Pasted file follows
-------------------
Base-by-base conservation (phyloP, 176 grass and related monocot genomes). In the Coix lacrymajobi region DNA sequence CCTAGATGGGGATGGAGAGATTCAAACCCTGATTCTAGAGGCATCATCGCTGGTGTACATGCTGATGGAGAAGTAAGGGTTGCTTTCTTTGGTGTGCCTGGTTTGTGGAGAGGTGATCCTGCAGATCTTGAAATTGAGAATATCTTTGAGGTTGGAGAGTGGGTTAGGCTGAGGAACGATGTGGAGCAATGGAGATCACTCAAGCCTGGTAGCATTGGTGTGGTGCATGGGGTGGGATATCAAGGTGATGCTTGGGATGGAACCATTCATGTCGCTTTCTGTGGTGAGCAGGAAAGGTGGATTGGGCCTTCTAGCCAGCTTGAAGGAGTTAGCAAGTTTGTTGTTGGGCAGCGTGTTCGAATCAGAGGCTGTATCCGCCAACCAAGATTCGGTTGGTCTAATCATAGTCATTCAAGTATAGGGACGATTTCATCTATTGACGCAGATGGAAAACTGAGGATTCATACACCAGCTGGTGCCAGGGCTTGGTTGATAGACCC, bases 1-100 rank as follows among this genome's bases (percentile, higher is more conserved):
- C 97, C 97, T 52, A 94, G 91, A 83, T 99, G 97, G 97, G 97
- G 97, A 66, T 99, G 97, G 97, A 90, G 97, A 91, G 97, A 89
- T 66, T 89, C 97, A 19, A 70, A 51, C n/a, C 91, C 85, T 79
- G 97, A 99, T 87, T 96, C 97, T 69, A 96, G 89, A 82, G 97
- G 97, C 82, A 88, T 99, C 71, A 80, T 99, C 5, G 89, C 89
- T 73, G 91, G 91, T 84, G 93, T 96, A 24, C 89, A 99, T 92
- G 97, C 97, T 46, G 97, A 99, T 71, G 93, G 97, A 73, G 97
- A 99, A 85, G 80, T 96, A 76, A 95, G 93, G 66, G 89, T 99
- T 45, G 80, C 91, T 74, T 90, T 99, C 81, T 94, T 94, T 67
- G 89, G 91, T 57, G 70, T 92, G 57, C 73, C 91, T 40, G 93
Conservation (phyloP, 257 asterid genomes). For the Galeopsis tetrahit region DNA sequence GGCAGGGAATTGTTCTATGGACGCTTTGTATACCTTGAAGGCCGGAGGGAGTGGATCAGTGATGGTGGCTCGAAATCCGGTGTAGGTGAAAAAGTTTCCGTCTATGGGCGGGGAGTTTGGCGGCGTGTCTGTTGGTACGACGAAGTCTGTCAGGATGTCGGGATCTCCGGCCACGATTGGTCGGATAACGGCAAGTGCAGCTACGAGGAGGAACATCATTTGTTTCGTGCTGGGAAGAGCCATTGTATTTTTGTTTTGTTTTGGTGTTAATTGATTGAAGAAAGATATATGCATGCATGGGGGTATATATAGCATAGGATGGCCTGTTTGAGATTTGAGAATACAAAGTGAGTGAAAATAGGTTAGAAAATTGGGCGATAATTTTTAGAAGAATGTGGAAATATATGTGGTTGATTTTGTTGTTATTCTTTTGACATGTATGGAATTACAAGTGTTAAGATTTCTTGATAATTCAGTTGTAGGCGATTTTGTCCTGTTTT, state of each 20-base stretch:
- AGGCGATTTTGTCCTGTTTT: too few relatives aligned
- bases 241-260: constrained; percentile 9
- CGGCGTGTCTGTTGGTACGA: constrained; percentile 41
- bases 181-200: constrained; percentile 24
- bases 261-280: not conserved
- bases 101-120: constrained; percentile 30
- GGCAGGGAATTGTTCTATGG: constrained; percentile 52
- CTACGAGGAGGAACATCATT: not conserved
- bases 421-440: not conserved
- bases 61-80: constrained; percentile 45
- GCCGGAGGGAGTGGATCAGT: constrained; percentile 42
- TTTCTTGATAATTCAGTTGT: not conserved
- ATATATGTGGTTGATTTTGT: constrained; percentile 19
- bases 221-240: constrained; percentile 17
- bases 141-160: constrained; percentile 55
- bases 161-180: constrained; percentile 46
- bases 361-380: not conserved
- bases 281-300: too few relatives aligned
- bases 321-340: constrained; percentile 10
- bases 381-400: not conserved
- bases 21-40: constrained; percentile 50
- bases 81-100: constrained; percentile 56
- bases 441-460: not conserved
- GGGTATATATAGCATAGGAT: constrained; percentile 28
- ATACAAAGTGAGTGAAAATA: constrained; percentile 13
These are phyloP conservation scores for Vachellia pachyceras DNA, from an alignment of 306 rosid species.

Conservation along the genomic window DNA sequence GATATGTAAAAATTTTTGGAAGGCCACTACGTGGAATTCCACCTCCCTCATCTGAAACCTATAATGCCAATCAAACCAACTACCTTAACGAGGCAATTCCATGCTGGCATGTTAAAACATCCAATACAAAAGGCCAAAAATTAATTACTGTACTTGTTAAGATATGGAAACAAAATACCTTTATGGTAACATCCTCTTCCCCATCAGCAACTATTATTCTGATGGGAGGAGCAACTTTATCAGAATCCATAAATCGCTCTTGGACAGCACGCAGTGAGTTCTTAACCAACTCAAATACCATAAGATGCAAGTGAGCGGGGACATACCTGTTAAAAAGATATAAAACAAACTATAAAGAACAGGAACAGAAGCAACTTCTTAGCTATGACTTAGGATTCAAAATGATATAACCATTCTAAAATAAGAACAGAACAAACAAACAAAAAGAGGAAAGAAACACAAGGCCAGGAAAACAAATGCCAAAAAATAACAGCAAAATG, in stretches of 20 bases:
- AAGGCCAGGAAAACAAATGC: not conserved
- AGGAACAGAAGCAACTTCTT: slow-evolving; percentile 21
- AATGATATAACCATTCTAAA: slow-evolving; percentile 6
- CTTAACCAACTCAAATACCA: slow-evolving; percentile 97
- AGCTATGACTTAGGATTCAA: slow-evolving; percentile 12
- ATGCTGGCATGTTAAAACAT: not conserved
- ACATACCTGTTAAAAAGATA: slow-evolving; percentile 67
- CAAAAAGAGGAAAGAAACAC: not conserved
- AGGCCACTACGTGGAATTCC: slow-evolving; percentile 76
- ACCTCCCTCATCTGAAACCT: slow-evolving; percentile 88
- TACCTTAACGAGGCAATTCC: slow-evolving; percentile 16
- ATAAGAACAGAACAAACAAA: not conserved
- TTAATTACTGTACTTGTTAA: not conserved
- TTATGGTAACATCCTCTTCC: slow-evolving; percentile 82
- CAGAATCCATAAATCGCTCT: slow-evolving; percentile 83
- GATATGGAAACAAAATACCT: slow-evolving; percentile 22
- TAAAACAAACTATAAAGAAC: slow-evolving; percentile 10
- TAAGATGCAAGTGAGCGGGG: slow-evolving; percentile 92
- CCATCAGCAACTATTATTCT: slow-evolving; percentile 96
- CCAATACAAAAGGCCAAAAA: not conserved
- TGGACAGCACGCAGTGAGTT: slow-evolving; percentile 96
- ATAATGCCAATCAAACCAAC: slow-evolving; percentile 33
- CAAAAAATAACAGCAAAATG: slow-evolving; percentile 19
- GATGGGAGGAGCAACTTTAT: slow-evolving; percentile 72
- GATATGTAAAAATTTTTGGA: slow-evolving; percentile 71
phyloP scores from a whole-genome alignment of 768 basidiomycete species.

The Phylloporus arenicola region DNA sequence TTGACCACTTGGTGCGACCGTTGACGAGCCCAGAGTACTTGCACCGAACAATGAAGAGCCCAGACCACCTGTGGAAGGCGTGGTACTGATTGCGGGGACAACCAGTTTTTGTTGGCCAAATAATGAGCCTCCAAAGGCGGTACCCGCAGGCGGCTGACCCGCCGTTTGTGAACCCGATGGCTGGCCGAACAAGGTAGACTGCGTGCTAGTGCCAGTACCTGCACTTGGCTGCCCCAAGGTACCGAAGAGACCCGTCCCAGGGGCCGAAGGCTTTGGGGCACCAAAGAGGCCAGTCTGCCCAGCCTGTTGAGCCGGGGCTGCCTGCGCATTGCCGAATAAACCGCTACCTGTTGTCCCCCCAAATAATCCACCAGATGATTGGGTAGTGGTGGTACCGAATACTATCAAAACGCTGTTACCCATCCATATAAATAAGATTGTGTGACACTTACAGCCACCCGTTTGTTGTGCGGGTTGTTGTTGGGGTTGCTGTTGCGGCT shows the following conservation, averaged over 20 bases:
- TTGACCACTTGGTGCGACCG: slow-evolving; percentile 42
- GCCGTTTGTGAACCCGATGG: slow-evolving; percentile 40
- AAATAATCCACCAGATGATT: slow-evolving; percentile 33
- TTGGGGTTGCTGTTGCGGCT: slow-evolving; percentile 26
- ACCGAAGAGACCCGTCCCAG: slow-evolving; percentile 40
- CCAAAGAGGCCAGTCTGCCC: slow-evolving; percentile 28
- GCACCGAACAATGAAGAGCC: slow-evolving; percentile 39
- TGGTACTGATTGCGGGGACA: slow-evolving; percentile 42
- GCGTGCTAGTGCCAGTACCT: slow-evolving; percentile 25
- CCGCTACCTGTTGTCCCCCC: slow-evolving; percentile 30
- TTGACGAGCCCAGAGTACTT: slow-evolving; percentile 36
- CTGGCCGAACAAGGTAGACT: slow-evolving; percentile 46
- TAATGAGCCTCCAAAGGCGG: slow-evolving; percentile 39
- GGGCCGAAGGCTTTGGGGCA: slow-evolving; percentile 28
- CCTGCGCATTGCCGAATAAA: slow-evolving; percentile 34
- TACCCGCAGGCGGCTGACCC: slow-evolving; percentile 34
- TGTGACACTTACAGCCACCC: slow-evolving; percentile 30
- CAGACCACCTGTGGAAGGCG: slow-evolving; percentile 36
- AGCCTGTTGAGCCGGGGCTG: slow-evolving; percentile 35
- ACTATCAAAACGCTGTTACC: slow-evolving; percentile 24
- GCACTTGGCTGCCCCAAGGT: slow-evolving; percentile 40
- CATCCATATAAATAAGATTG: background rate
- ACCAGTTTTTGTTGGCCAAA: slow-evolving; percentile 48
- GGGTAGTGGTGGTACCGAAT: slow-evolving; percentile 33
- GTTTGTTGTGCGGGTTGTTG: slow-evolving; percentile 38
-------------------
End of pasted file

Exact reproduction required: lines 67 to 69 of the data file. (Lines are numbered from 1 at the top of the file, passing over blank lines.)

- TTGACCACTTGGTGCGACCG: slow-evolving; percentile 42
- GCCGTTTGTGAACCCGATGG: slow-evolving; percentile 40
- AAATAATCCACCAGATGATT: slow-evolving; percentile 33